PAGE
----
In the end it was the discussion groups that proved the most volatile and the most painfully revelatory. Four computer terminals were set up at the United Nations in New York and two at The Hague to expand the discussion with those who normally might not have had Internet access then (another center planned for Sarajevo University encountered problems and was slow to go online). Yet the discussion groups were quickly dominated by some of the most racist and vitriolic comments ever to appear in the New York Times. There were fourteen forums with differing subjects (introduced by UN Ambassador Madeleine Albright, CNN’s Christiane Amanpour, human rights leader Aryeh Neier, among others), many of which were dominated largely by pro-Serbian commentators abroad who felt their cause was being vilified by the conventional media; someone suggested, accusing the Times of a pro-Muslim slant, that the newspaper must be owned by Saudi Arabia. The discussion groups, despite entreaties for civility by former Times foreign editor Bernard Gwertzman, were so rampantly hostile that a reader could learn more from them than from any news report as to how extensive, irra- tional, and personal the contested claims could be.

At least a couple of commentators felt that the project succeeded in important ways. In Print magazine, Darcy DiNucci wrote: “Clumsy as today’s low-bandwidth presentations must be in some particulars, the site indeed pioneers a new form of journalism. Visitors cannot simply sit and let the news wash over them; instead, they are challenged to find the path that engages them, look deeper into its context, and formulate and articulate a response. The real story becomes a conversation, in which the author/photographer is simply the most prominent participant.” Joe Goia, writing in the online journal Salon, cited “the McLuhanesque consequences of photography freed from the confines of material reproduction.” He responded to the relative insub- stantiality of the screen-based photographs: “They seem barely more permanent than the moments they presume to record. Quick to load, the photos present themselves with the ease and weight of dreams.”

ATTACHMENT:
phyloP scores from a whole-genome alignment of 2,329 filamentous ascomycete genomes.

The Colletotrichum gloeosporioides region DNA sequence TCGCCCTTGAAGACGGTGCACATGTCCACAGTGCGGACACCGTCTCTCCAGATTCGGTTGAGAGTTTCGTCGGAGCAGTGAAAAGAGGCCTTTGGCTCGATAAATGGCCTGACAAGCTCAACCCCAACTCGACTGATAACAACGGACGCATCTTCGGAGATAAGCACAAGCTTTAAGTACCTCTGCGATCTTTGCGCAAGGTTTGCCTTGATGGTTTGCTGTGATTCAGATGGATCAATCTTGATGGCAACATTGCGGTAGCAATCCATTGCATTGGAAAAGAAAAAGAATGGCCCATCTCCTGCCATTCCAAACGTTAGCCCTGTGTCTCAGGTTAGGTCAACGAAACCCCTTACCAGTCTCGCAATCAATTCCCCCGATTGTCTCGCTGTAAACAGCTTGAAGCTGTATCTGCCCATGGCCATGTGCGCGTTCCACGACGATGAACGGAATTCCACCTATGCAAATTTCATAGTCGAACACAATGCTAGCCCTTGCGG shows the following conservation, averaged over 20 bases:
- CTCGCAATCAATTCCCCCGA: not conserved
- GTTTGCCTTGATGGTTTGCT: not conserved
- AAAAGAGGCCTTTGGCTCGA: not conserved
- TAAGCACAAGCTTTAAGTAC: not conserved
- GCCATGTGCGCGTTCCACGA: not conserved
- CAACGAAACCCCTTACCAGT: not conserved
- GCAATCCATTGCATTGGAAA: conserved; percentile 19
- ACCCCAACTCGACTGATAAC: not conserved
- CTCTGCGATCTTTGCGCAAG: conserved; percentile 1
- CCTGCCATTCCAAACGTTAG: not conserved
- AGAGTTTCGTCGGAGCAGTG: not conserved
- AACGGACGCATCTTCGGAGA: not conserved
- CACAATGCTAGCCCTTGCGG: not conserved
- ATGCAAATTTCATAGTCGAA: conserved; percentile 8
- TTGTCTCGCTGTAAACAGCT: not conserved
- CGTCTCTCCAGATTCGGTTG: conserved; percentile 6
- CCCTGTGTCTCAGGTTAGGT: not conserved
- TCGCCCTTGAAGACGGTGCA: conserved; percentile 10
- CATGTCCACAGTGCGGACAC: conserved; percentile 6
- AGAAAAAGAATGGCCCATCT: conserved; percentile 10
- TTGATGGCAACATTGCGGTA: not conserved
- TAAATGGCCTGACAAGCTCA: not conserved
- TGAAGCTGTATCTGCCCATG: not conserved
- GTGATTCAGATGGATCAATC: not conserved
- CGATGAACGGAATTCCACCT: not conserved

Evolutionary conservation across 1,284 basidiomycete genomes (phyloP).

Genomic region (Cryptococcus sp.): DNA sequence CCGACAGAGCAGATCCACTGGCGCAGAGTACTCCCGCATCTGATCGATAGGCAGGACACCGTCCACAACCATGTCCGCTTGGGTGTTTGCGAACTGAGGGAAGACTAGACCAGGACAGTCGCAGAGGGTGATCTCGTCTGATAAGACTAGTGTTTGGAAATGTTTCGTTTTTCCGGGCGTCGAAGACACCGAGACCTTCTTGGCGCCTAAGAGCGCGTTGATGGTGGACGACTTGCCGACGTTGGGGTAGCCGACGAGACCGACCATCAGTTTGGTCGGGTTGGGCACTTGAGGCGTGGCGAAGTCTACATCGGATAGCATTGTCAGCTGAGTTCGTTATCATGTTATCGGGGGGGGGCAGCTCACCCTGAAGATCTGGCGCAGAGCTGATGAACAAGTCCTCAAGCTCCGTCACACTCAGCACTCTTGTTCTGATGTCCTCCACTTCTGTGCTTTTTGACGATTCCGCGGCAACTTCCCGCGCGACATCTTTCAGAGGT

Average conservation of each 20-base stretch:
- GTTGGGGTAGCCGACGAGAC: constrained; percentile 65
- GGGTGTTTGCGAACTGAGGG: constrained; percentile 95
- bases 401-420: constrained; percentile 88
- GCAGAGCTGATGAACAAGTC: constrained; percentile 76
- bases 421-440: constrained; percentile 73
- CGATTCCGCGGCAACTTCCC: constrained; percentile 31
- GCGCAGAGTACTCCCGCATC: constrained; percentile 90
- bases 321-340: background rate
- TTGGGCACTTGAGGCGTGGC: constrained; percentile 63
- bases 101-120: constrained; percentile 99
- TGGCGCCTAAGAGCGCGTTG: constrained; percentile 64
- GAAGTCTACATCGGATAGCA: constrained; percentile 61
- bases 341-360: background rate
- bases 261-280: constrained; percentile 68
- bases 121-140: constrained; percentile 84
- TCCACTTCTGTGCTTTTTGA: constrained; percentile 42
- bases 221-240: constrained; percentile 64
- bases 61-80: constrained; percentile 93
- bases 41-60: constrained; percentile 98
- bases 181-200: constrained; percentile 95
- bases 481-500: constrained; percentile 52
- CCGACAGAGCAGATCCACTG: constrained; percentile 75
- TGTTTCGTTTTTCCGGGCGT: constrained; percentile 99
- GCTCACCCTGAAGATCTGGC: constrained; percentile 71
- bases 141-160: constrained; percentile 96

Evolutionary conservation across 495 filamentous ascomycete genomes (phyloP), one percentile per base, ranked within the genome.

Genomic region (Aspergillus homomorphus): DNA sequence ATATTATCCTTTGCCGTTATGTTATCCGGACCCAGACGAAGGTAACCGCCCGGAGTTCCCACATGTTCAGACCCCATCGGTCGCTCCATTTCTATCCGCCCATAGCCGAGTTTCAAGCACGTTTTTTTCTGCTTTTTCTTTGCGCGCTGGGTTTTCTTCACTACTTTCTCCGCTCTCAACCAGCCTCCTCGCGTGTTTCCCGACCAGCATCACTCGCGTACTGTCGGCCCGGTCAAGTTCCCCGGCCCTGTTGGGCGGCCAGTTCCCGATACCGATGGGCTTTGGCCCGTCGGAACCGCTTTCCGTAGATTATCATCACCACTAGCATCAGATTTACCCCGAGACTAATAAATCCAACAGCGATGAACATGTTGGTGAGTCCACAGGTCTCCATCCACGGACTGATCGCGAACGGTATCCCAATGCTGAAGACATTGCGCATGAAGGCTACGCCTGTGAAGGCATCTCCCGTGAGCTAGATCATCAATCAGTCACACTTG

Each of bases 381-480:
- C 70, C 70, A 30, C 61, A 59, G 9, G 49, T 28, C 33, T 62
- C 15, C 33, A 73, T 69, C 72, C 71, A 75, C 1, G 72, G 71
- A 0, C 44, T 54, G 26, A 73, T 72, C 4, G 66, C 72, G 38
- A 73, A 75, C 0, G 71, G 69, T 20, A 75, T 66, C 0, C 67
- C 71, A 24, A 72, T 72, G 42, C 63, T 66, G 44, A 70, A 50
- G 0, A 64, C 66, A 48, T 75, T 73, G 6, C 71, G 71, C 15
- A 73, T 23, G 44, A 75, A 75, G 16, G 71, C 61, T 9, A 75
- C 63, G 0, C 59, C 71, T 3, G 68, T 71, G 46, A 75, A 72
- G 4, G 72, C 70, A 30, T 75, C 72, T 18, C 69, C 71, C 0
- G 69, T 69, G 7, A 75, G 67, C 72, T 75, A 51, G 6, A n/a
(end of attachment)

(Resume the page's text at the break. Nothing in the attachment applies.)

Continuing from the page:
While all reading is a conversation between the reader and the author, the hyperlinked nonlinear narrative is more similar to the oral tradition. Those in a conversation pick up on different ideas and follow them in what- ever ways interest them and they feel are appropriate, assuming that the others involved in the conversation can and will follow. The Web had shown itself capable of a conversation among a variety of authorities; for this project a discussion was provoked by the singular voice of a photographer within the boundaries of a news organization. The interpretation of the news was made more overt, and the requirement on the part of the reader to digest and reinterpret these interpretations, acting as what Barthes called the “active reader,” was reinforced. No longer was the continuum from subject to reporter to editor to reader conceived as if in a straight line; the Web allowed, and promoted, a more zigzag approach.

In 1997 the New York Times nominated “Bosnia: Uncertain Paths to Peace” for a Pulitzer Prize in public service. But despite the increasing interest in the “digital revolution,” the Pulitzer committee immediately rejected this project. Why? It had not been produced on paper. The following year, inspired in part by this project, the Pulitzer committee decided to consider Web sites for the prize in public service if they were associated with print projects from traditional media outlets. Stand-alone sites, however, were not admissible. It would take nearly another decade for a variety of online media such as data- bases, interactive graphics and streaming video, published online but still with a print component, to be ruled eligible for a Pulitzer. The connection to the tangible, analog medium was difficult to relinquish.

Journalism schools across the country are now focused on “convergence”—the need to impart skills to students in multiple media techniques (video, photography, writing, sound, new media)—in order to meet the needs of a multiplatform industry. But they miss the essential point: stories will not be told in the same way. The power relationships among author, subject, and reader will evolve, as will the filters, and the linear narrative, based on the authority of a single voice, is up for grabs in an increasingly nonlinear, decentralized media environment.

Excerpt from Fred Ritchin, After Photography, in the chapter “Beginning the Conversation,” published by W.W. Norton in 2008.